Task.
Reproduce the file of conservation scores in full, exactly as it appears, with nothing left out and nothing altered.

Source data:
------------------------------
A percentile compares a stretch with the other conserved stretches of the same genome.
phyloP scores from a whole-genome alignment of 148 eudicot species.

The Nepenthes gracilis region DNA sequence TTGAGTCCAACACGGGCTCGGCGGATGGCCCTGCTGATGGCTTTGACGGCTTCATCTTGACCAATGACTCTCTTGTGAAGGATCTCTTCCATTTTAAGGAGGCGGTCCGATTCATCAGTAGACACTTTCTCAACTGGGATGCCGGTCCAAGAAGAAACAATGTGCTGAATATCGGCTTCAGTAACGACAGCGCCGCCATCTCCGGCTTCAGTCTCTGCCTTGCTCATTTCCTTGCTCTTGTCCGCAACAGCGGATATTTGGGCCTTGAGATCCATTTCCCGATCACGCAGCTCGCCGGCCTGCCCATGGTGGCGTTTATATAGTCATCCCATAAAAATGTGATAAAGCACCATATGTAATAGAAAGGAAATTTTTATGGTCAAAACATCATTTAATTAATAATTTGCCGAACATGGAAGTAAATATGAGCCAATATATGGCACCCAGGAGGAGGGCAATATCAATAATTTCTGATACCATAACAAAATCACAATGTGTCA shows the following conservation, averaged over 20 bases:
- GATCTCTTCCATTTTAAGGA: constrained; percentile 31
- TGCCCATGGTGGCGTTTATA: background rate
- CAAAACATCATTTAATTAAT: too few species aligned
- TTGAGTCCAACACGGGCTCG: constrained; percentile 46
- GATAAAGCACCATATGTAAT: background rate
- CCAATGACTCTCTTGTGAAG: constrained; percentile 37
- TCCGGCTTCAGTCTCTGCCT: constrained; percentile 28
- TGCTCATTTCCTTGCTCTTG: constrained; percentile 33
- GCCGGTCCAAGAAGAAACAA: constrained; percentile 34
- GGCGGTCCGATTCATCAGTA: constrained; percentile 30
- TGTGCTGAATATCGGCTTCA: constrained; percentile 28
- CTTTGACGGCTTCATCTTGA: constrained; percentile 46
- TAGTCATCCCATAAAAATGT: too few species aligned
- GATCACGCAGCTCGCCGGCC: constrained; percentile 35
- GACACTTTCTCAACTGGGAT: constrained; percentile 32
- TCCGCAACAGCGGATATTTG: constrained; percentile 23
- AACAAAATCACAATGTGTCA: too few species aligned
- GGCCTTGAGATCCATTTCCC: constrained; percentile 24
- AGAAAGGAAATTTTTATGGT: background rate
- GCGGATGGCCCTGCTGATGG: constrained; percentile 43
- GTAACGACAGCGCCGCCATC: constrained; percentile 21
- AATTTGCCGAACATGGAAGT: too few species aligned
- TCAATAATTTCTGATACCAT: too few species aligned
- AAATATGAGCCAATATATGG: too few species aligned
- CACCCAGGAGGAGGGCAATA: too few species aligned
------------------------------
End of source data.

A percentile compares a stretch with the other conserved stretches of the same genome.
phyloP scores from a whole-genome alignment of 148 eudicot species.

The Nepenthes gracilis region DNA sequence TTGAGTCCAACACGGGCTCGGCGGATGGCCCTGCTGATGGCTTTGACGGCTTCATCTTGACCAATGACTCTCTTGTGAAGGATCTCTTCCATTTTAAGGAGGCGGTCCGATTCATCAGTAGACACTTTCTCAACTGGGATGCCGGTCCAAGAAGAAACAATGTGCTGAATATCGGCTTCAGTAACGACAGCGCCGCCATCTCCGGCTTCAGTCTCTGCCTTGCTCATTTCCTTGCTCTTGTCCGCAACAGCGGATATTTGGGCCTTGAGATCCATTTCCCGATCACGCAGCTCGCCGGCCTGCCCATGGTGGCGTTTATATAGTCATCCCATAAAAATGTGATAAAGCACCATATGTAATAGAAAGGAAATTTTTATGGTCAAAACATCATTTAATTAATAATTTGCCGAACATGGAAGTAAATATGAGCCAATATATGGCACCCAGGAGGAGGGCAATATCAATAATTTCTGATACCATAACAAAATCACAATGTGTCA shows the following conservation, averaged over 20 bases:
- GATCTCTTCCATTTTAAGGA: constrained; percentile 31
- TGCCCATGGTGGCGTTTATA: background rate
- CAAAACATCATTTAATTAAT: too few species aligned
- TTGAGTCCAACACGGGCTCG: constrained; percentile 46
- GATAAAGCACCATATGTAAT: background rate
- CCAATGACTCTCTTGTGAAG: constrained; percentile 37
- TCCGGCTTCAGTCTCTGCCT: constrained; percentile 28
- TGCTCATTTCCTTGCTCTTG: constrained; percentile 33
- GCCGGTCCAAGAAGAAACAA: constrained; percentile 34
- GGCGGTCCGATTCATCAGTA: constrained; percentile 30
- TGTGCTGAATATCGGCTTCA: constrained; percentile 28
- CTTTGACGGCTTCATCTTGA: constrained; percentile 46
- TAGTCATCCCATAAAAATGT: too few species aligned
- GATCACGCAGCTCGCCGGCC: constrained; percentile 35
- GACACTTTCTCAACTGGGAT: constrained; percentile 32
- TCCGCAACAGCGGATATTTG: constrained; percentile 23
- AACAAAATCACAATGTGTCA: too few species aligned
- GGCCTTGAGATCCATTTCCC: constrained; percentile 24
- AGAAAGGAAATTTTTATGGT: background rate
- GCGGATGGCCCTGCTGATGG: constrained; percentile 43
- GTAACGACAGCGCCGCCATC: constrained; percentile 21
- AATTTGCCGAACATGGAAGT: too few species aligned
- TCAATAATTTCTGATACCAT: too few species aligned
- AAATATGAGCCAATATATGG: too few species aligned
- CACCCAGGAGGAGGGCAATA: too few species aligned